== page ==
Keats: A thing of beauty is a joy forever

Written by Louise Cowan, Trainee Liaison Librarian

This weekend sees the 220th birthday of English Romantic poet John Keats.

The title of this post, perhaps made famous more recently by Mary Poppins, is taken from Keats’ work ‘Endymion’.  The poem is based on the Greek myth in which the eponymous young shepherd attracts the attentions of moon goddess Selene.  Although ‘Endymion’ was one of Keats’ more infamously criticized poems, it can also be considered a landmark in his career.  Keats himself described Endymion as, “a test, a trail of my Powers of Imagination and chiefly of my invention which is a rare thing indeed…”  (Gittings, 1971, p209)

The UMASCS library holds a rather lovely (and large!) edition of the poem from 1873 containing detailed engravings on steel by F. Joubert from paintings by E.J. Poynter:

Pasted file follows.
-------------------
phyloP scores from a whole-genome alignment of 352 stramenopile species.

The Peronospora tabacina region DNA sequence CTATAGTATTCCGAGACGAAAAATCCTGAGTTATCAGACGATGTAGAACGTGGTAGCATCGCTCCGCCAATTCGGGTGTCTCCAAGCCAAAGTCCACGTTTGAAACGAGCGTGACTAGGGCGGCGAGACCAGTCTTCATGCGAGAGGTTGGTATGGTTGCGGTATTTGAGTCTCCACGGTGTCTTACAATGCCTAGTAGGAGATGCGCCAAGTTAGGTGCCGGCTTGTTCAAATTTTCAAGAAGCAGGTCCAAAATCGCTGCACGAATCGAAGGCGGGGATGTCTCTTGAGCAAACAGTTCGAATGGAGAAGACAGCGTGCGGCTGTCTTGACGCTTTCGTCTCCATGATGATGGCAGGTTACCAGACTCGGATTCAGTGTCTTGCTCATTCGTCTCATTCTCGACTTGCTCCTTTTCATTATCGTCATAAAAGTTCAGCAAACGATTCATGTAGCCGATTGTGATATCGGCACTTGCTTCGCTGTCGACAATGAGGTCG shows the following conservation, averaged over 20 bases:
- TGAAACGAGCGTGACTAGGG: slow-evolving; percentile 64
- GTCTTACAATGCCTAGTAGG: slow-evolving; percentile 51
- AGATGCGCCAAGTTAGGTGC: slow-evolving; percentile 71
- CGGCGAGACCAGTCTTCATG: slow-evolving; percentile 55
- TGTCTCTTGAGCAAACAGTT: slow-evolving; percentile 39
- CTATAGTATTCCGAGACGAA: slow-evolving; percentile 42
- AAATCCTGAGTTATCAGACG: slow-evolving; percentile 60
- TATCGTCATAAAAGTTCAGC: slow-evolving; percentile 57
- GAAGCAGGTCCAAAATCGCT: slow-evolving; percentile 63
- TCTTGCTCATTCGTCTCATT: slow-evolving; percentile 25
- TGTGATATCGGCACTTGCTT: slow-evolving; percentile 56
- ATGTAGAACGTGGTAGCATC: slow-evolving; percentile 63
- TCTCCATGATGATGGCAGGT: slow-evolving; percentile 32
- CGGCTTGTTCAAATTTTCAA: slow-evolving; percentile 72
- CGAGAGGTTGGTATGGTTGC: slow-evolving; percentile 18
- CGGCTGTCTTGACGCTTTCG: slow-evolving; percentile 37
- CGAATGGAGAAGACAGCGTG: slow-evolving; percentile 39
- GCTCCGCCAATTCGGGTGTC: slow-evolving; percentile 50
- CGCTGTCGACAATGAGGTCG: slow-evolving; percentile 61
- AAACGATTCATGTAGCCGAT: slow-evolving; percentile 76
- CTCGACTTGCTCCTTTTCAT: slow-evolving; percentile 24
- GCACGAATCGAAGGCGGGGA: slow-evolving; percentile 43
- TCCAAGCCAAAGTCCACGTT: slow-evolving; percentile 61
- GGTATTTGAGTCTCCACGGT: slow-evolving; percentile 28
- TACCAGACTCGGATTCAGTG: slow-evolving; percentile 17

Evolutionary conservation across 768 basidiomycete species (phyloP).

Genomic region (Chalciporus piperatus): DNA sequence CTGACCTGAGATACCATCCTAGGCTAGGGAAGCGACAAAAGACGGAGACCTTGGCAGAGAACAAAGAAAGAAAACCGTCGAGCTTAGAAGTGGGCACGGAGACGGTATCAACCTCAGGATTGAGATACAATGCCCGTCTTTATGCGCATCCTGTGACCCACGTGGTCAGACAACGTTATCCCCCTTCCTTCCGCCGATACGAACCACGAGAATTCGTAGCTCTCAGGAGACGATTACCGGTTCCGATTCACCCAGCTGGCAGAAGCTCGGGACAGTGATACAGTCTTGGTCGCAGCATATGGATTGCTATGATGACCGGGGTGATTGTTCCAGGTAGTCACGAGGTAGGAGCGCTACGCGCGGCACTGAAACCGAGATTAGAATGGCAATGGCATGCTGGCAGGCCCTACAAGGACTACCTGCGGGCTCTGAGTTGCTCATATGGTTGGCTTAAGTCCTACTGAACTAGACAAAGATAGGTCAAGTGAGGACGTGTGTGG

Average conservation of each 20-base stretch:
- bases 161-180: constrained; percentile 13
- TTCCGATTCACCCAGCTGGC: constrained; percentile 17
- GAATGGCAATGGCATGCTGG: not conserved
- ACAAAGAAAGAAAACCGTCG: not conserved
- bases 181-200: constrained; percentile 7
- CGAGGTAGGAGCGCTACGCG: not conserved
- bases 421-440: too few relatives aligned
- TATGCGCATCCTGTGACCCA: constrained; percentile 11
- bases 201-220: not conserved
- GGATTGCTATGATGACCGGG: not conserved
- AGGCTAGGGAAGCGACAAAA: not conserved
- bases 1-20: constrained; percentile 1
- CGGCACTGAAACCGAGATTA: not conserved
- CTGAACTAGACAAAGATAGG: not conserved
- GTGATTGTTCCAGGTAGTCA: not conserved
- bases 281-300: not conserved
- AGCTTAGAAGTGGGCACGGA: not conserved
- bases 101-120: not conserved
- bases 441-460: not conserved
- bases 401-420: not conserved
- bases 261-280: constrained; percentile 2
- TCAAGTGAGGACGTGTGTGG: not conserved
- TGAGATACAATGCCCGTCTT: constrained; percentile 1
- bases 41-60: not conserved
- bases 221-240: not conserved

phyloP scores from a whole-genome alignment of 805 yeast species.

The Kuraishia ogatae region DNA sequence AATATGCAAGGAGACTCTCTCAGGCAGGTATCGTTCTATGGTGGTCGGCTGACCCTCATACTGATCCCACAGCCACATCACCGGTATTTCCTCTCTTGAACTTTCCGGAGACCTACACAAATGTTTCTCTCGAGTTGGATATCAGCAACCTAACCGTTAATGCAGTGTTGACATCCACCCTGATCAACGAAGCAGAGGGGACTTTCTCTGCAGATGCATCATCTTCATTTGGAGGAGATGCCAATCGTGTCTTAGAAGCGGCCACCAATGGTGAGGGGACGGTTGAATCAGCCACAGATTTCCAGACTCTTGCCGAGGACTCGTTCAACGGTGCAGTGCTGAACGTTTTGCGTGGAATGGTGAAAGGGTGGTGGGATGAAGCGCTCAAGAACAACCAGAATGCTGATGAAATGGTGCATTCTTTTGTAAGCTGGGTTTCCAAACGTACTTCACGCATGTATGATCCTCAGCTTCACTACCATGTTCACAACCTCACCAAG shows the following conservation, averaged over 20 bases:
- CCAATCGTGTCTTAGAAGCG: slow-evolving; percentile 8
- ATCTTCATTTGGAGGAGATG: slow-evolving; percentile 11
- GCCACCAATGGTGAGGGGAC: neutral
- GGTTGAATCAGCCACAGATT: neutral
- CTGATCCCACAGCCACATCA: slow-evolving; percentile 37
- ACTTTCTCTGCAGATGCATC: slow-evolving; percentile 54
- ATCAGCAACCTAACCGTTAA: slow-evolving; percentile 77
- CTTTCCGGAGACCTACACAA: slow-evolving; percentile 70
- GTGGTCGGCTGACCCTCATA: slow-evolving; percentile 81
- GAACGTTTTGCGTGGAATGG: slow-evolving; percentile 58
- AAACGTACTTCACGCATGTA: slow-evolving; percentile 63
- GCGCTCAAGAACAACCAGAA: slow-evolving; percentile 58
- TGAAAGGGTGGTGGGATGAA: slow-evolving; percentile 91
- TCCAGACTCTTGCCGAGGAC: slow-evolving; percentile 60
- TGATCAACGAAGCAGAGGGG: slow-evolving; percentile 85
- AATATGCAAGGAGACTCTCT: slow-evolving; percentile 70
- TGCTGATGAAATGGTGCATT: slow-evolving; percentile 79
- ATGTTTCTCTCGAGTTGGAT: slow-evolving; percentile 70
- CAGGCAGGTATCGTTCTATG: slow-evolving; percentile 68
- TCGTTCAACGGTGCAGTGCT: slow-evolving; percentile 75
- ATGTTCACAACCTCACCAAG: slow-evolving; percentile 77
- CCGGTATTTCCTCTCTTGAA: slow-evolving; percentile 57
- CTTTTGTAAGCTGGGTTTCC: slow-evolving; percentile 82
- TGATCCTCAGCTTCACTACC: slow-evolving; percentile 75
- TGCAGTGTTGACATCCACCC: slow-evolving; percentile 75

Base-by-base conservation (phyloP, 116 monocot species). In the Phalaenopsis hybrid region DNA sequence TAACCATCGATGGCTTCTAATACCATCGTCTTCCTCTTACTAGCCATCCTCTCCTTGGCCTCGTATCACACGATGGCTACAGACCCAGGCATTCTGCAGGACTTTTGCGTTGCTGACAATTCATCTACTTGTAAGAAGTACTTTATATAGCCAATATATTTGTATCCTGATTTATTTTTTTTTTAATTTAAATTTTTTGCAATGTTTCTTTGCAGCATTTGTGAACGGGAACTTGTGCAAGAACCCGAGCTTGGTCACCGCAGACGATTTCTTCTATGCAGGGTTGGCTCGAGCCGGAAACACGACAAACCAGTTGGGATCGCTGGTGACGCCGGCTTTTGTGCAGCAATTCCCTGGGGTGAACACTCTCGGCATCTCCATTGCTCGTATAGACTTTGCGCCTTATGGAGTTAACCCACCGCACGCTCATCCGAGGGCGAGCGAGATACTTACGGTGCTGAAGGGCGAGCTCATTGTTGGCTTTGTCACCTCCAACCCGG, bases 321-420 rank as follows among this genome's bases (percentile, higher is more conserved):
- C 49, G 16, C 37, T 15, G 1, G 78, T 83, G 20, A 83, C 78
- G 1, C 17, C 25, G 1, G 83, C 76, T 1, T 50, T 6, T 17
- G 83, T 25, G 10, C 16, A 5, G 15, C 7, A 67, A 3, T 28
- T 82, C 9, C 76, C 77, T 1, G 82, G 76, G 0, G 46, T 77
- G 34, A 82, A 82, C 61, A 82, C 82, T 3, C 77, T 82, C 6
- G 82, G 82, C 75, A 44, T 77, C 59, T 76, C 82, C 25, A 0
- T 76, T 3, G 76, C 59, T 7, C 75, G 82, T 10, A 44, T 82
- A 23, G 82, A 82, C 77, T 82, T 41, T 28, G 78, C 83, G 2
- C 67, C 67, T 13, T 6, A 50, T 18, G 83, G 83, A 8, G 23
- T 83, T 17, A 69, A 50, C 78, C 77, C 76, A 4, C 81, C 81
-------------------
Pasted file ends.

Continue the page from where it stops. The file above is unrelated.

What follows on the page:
Engraving from Keats' Endymion

Engraving from Keats’ Endymion

 

Another beautifully illustrated edition of Keats’ work is this 1903 text, part of the Red Letter Library series, published by The Gresham Publishing Company.  It features delicate Art Nouveau illustrations by Talwin Morris:

Photo 28-10-2015, 16 15 58

Art Nouveau illustrations

The book is stored in our Printing Collection as an example of the ‘Glasgow Style’ which flourished at the end of the nineteenth century.  For more information about Talwin Morris visit our exhibition page here.

To find out more about Keats, Gittings’ biography is available in the UMASCS open access book reference collections at call number: Mark Longmann Library 821.78 KEA/GIT

Sources: Gittings, R. (1971) John Keats.  Harmondsworth: Pelican Books

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